Of the more than 14.5 million dwellings in South Africa, by far the majority are brick houses or concrete structures, according to the 2011 Census
According to the document — a snapshot of the situation in the country on October 9 last year — there are 9,384,030 “house or brick/concrete block structure on a separate stand or yard, or on a farm” dwellings across the country.
There are also 1.1 million homes, including huts, made of “traditional materials”. Most of these are in KwaZulu-Natal (483,296) and the Eastern Cape (476,285).
A table included in the census shows there are also 720,327 flats or “apartments in a block of flats” around the country, with most in Gauteng (280,396), KwaZulu-Natal (167,301) and the Western Cape (125,372).
More than 1.2 million households in South Africa are recorded as “informal” dwellings, including squatter camps. Most these are in Gauteng (434,075) and the Western Cape (191,668).
The total does not include the 712,956 “backyard” shacks around the country.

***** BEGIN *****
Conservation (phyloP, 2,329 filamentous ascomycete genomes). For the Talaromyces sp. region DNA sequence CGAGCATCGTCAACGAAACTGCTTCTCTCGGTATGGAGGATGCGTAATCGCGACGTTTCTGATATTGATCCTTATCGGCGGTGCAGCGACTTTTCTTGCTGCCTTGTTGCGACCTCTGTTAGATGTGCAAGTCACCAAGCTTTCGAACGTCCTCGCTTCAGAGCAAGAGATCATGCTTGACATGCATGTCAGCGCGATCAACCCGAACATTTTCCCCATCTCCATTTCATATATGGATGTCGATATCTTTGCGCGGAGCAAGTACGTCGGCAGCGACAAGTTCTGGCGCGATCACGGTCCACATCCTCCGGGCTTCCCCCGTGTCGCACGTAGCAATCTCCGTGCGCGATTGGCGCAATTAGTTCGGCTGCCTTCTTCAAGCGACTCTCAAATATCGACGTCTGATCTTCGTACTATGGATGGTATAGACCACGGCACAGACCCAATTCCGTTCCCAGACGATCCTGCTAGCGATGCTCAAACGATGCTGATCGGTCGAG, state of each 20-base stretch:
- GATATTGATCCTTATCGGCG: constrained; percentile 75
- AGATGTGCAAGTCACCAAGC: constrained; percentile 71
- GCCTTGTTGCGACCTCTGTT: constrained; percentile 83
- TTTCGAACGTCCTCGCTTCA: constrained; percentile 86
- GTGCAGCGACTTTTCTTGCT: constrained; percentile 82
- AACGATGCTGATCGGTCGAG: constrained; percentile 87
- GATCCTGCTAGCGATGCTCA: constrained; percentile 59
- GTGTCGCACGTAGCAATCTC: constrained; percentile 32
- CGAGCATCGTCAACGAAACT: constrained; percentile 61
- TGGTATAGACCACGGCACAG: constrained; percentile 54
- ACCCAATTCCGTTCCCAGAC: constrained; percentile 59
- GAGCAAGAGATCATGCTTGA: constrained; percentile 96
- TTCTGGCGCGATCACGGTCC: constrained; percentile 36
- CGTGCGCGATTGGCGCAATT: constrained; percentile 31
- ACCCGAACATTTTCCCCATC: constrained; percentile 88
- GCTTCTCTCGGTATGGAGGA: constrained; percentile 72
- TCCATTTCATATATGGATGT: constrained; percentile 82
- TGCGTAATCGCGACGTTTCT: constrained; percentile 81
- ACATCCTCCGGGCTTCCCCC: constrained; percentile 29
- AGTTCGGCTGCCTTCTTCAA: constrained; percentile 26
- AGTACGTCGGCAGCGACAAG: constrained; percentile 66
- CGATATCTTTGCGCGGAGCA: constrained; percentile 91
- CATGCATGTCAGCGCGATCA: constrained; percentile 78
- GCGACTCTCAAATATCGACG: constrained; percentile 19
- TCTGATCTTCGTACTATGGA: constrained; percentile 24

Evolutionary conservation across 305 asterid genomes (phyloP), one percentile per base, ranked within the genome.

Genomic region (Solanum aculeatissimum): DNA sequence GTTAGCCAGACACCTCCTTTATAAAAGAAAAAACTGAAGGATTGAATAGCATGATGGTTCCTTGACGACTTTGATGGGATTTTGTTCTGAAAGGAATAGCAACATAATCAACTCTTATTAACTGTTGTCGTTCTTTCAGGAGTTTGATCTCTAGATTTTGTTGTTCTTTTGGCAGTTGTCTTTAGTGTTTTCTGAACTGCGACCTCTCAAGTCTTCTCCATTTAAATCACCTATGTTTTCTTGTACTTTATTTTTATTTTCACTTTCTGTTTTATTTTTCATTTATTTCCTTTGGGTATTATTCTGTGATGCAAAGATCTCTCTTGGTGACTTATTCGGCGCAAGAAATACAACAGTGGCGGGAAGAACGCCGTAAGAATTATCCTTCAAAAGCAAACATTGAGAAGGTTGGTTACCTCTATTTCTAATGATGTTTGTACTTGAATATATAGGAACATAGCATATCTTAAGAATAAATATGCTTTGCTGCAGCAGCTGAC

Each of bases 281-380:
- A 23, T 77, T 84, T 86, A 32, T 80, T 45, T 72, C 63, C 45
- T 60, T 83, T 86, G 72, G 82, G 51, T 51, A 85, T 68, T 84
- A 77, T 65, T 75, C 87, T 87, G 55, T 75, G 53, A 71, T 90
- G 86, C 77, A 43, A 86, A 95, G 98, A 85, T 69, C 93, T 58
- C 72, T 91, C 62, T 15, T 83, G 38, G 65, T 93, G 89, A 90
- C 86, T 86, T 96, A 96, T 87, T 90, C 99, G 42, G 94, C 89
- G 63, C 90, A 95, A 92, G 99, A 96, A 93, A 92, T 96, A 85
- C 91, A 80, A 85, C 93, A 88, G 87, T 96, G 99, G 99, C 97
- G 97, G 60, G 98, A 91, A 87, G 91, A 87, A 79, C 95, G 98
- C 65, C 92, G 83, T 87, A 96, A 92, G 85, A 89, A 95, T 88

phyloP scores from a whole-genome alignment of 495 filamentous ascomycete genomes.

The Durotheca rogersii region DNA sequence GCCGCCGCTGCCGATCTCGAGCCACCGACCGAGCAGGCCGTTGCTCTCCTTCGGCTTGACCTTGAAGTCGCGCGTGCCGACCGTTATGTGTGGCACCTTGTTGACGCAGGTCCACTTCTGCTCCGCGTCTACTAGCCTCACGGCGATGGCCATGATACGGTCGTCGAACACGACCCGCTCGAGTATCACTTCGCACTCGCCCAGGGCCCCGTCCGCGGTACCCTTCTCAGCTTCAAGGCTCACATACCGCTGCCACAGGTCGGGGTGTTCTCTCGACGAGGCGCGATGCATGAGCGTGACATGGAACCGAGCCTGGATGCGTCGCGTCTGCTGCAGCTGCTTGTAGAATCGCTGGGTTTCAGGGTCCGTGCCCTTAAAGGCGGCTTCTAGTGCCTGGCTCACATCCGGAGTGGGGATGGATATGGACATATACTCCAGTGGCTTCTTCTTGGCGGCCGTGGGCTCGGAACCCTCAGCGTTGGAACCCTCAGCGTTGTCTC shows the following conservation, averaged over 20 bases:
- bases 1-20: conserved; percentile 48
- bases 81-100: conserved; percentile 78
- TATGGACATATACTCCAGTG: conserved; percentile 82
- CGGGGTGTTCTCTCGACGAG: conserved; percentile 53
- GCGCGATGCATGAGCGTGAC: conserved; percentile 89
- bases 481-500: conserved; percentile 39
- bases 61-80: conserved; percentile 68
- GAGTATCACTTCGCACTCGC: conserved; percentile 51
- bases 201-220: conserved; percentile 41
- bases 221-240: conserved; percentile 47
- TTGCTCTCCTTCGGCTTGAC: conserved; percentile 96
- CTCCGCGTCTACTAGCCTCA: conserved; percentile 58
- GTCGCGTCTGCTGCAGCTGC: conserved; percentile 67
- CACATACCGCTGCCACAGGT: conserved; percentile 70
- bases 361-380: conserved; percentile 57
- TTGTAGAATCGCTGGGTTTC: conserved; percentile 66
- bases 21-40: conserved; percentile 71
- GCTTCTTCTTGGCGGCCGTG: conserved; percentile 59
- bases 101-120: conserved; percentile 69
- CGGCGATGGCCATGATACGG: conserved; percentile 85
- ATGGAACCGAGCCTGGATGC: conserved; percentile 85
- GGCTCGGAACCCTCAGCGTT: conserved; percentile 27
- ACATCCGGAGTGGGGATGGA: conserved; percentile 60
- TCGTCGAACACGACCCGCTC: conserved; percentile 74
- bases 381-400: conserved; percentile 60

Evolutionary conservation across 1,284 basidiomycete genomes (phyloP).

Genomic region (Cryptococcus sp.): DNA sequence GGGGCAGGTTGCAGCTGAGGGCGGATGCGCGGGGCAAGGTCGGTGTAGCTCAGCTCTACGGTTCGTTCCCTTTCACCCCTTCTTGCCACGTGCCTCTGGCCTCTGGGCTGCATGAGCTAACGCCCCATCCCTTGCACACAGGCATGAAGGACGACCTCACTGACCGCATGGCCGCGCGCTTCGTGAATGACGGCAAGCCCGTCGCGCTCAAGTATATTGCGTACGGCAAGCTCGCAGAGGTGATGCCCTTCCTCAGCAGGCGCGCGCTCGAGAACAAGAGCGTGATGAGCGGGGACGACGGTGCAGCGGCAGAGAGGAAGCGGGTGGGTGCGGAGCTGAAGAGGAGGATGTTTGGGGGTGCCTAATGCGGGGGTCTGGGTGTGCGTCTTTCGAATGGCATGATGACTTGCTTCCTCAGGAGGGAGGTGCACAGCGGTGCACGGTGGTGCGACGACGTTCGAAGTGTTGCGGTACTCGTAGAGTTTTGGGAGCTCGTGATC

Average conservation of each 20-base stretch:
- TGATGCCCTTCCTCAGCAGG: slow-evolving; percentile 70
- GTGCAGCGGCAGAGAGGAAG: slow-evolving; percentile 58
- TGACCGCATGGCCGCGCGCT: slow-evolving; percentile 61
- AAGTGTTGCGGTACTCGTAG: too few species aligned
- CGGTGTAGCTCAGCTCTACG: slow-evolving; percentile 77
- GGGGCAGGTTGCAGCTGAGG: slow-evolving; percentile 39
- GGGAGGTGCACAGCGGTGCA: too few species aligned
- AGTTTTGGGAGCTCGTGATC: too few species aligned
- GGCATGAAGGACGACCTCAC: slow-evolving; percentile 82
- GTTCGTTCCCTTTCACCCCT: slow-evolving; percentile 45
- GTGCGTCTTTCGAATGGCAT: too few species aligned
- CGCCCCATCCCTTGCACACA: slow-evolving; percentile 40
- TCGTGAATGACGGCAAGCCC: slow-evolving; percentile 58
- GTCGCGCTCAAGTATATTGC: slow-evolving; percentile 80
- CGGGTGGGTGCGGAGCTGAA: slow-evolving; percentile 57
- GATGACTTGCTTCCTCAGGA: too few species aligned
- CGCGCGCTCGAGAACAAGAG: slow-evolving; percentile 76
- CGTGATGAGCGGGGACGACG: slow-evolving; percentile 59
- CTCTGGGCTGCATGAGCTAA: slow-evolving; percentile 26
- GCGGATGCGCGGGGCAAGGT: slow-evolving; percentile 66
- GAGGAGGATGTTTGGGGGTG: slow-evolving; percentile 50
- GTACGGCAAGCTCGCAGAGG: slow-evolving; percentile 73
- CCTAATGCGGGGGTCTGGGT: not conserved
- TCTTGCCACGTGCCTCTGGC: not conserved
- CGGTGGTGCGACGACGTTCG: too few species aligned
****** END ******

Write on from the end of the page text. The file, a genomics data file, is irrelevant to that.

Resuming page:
Another table shows there are 20,689 dwellings where plastic has been used as “wall material”, and 60,979 such cardboard structures. There are also 1.6 million built from corrugated iron.
A surprisingly high number of families live in caravans and tents; a total of 14,439 around the country.
Of the 14.5 millions homes in South Africa, almost six million are listed as “owned and fully paid off”; 1.7 million are “owned but not yet paid off”; 3.6 million are rented; and 2.7 million are ”occupied rent free”.
A breakdown by population group shows 4.9 million black people own homes which are fully paid off, compared to just over half-a-million whites, 415,940 coloureds and 119,457 Indians or Asians.